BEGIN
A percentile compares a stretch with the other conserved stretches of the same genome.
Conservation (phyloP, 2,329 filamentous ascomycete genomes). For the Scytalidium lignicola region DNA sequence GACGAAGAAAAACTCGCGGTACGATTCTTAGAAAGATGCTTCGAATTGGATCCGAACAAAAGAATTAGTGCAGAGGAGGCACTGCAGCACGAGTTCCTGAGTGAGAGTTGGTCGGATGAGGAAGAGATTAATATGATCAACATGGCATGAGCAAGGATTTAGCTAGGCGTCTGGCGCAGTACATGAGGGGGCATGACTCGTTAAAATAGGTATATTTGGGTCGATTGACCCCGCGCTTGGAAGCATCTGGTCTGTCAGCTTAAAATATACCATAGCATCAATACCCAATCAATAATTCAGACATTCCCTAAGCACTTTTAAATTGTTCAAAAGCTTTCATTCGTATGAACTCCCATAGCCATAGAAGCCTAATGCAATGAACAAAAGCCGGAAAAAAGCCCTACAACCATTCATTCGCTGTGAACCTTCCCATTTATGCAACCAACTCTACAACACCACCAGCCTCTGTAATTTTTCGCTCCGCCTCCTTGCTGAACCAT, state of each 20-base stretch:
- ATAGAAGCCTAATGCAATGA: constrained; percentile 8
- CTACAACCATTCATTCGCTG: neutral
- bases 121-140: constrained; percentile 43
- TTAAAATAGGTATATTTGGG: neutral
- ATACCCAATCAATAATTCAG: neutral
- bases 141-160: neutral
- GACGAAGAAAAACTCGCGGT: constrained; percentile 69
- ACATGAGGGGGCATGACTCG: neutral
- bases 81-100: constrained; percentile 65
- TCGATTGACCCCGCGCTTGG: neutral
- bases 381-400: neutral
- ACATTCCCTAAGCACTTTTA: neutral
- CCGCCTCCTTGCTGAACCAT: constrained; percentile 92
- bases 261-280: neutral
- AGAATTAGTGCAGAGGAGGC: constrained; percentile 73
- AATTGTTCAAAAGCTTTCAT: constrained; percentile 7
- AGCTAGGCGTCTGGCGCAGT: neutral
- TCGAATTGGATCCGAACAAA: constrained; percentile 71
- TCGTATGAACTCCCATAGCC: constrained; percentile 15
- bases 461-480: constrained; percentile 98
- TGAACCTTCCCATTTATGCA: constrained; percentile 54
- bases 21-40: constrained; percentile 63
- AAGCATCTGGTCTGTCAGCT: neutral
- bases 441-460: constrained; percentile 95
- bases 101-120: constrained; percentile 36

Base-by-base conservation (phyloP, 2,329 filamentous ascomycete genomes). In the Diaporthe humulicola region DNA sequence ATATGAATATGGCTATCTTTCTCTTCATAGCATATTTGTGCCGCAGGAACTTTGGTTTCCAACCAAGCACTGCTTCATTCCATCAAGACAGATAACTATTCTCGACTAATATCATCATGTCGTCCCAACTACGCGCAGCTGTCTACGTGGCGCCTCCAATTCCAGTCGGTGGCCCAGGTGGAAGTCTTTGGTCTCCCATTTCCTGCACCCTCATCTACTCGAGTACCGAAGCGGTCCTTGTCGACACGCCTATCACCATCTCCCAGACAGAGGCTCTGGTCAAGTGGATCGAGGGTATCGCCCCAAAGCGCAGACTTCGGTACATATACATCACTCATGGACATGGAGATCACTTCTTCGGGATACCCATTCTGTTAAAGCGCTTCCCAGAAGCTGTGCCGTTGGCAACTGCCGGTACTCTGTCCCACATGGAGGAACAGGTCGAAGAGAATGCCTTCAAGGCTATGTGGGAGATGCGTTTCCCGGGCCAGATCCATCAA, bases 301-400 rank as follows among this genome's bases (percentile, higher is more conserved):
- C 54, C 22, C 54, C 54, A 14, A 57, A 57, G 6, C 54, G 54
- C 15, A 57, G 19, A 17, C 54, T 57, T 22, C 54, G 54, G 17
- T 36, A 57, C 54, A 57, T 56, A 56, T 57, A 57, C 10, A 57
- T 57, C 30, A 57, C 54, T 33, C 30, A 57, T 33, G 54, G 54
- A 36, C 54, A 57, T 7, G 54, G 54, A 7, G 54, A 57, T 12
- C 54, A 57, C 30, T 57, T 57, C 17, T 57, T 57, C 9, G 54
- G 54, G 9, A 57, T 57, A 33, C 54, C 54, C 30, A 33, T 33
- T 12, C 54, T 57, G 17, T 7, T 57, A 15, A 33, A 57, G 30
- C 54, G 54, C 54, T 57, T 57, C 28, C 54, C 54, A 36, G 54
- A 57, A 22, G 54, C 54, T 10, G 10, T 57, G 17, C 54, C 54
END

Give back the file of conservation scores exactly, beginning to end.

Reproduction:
A percentile compares a stretch with the other conserved stretches of the same genome.
Conservation (phyloP, 2,329 filamentous ascomycete genomes). For the Scytalidium lignicola region DNA sequence GACGAAGAAAAACTCGCGGTACGATTCTTAGAAAGATGCTTCGAATTGGATCCGAACAAAAGAATTAGTGCAGAGGAGGCACTGCAGCACGAGTTCCTGAGTGAGAGTTGGTCGGATGAGGAAGAGATTAATATGATCAACATGGCATGAGCAAGGATTTAGCTAGGCGTCTGGCGCAGTACATGAGGGGGCATGACTCGTTAAAATAGGTATATTTGGGTCGATTGACCCCGCGCTTGGAAGCATCTGGTCTGTCAGCTTAAAATATACCATAGCATCAATACCCAATCAATAATTCAGACATTCCCTAAGCACTTTTAAATTGTTCAAAAGCTTTCATTCGTATGAACTCCCATAGCCATAGAAGCCTAATGCAATGAACAAAAGCCGGAAAAAAGCCCTACAACCATTCATTCGCTGTGAACCTTCCCATTTATGCAACCAACTCTACAACACCACCAGCCTCTGTAATTTTTCGCTCCGCCTCCTTGCTGAACCAT, state of each 20-base stretch:
- ATAGAAGCCTAATGCAATGA: constrained; percentile 8
- CTACAACCATTCATTCGCTG: neutral
- bases 121-140: constrained; percentile 43
- TTAAAATAGGTATATTTGGG: neutral
- ATACCCAATCAATAATTCAG: neutral
- bases 141-160: neutral
- GACGAAGAAAAACTCGCGGT: constrained; percentile 69
- ACATGAGGGGGCATGACTCG: neutral
- bases 81-100: constrained; percentile 65
- TCGATTGACCCCGCGCTTGG: neutral
- bases 381-400: neutral
- ACATTCCCTAAGCACTTTTA: neutral
- CCGCCTCCTTGCTGAACCAT: constrained; percentile 92
- bases 261-280: neutral
- AGAATTAGTGCAGAGGAGGC: constrained; percentile 73
- AATTGTTCAAAAGCTTTCAT: constrained; percentile 7
- AGCTAGGCGTCTGGCGCAGT: neutral
- TCGAATTGGATCCGAACAAA: constrained; percentile 71
- TCGTATGAACTCCCATAGCC: constrained; percentile 15
- bases 461-480: constrained; percentile 98
- TGAACCTTCCCATTTATGCA: constrained; percentile 54
- bases 21-40: constrained; percentile 63
- AAGCATCTGGTCTGTCAGCT: neutral
- bases 441-460: constrained; percentile 95
- bases 101-120: constrained; percentile 36

Base-by-base conservation (phyloP, 2,329 filamentous ascomycete genomes). In the Diaporthe humulicola region DNA sequence ATATGAATATGGCTATCTTTCTCTTCATAGCATATTTGTGCCGCAGGAACTTTGGTTTCCAACCAAGCACTGCTTCATTCCATCAAGACAGATAACTATTCTCGACTAATATCATCATGTCGTCCCAACTACGCGCAGCTGTCTACGTGGCGCCTCCAATTCCAGTCGGTGGCCCAGGTGGAAGTCTTTGGTCTCCCATTTCCTGCACCCTCATCTACTCGAGTACCGAAGCGGTCCTTGTCGACACGCCTATCACCATCTCCCAGACAGAGGCTCTGGTCAAGTGGATCGAGGGTATCGCCCCAAAGCGCAGACTTCGGTACATATACATCACTCATGGACATGGAGATCACTTCTTCGGGATACCCATTCTGTTAAAGCGCTTCCCAGAAGCTGTGCCGTTGGCAACTGCCGGTACTCTGTCCCACATGGAGGAACAGGTCGAAGAGAATGCCTTCAAGGCTATGTGGGAGATGCGTTTCCCGGGCCAGATCCATCAA, bases 301-400 rank as follows among this genome's bases (percentile, higher is more conserved):
- C 54, C 22, C 54, C 54, A 14, A 57, A 57, G 6, C 54, G 54
- C 15, A 57, G 19, A 17, C 54, T 57, T 22, C 54, G 54, G 17
- T 36, A 57, C 54, A 57, T 56, A 56, T 57, A 57, C 10, A 57
- T 57, C 30, A 57, C 54, T 33, C 30, A 57, T 33, G 54, G 54
- A 36, C 54, A 57, T 7, G 54, G 54, A 7, G 54, A 57, T 12
- C 54, A 57, C 30, T 57, T 57, C 17, T 57, T 57, C 9, G 54
- G 54, G 9, A 57, T 57, A 33, C 54, C 54, C 30, A 33, T 33
- T 12, C 54, T 57, G 17, T 7, T 57, A 15, A 33, A 57, G 30
- C 54, G 54, C 54, T 57, T 57, C 28, C 54, C 54, A 36, G 54
- A 57, A 22, G 54, C 54, T 10, G 10, T 57, G 17, C 54, C 54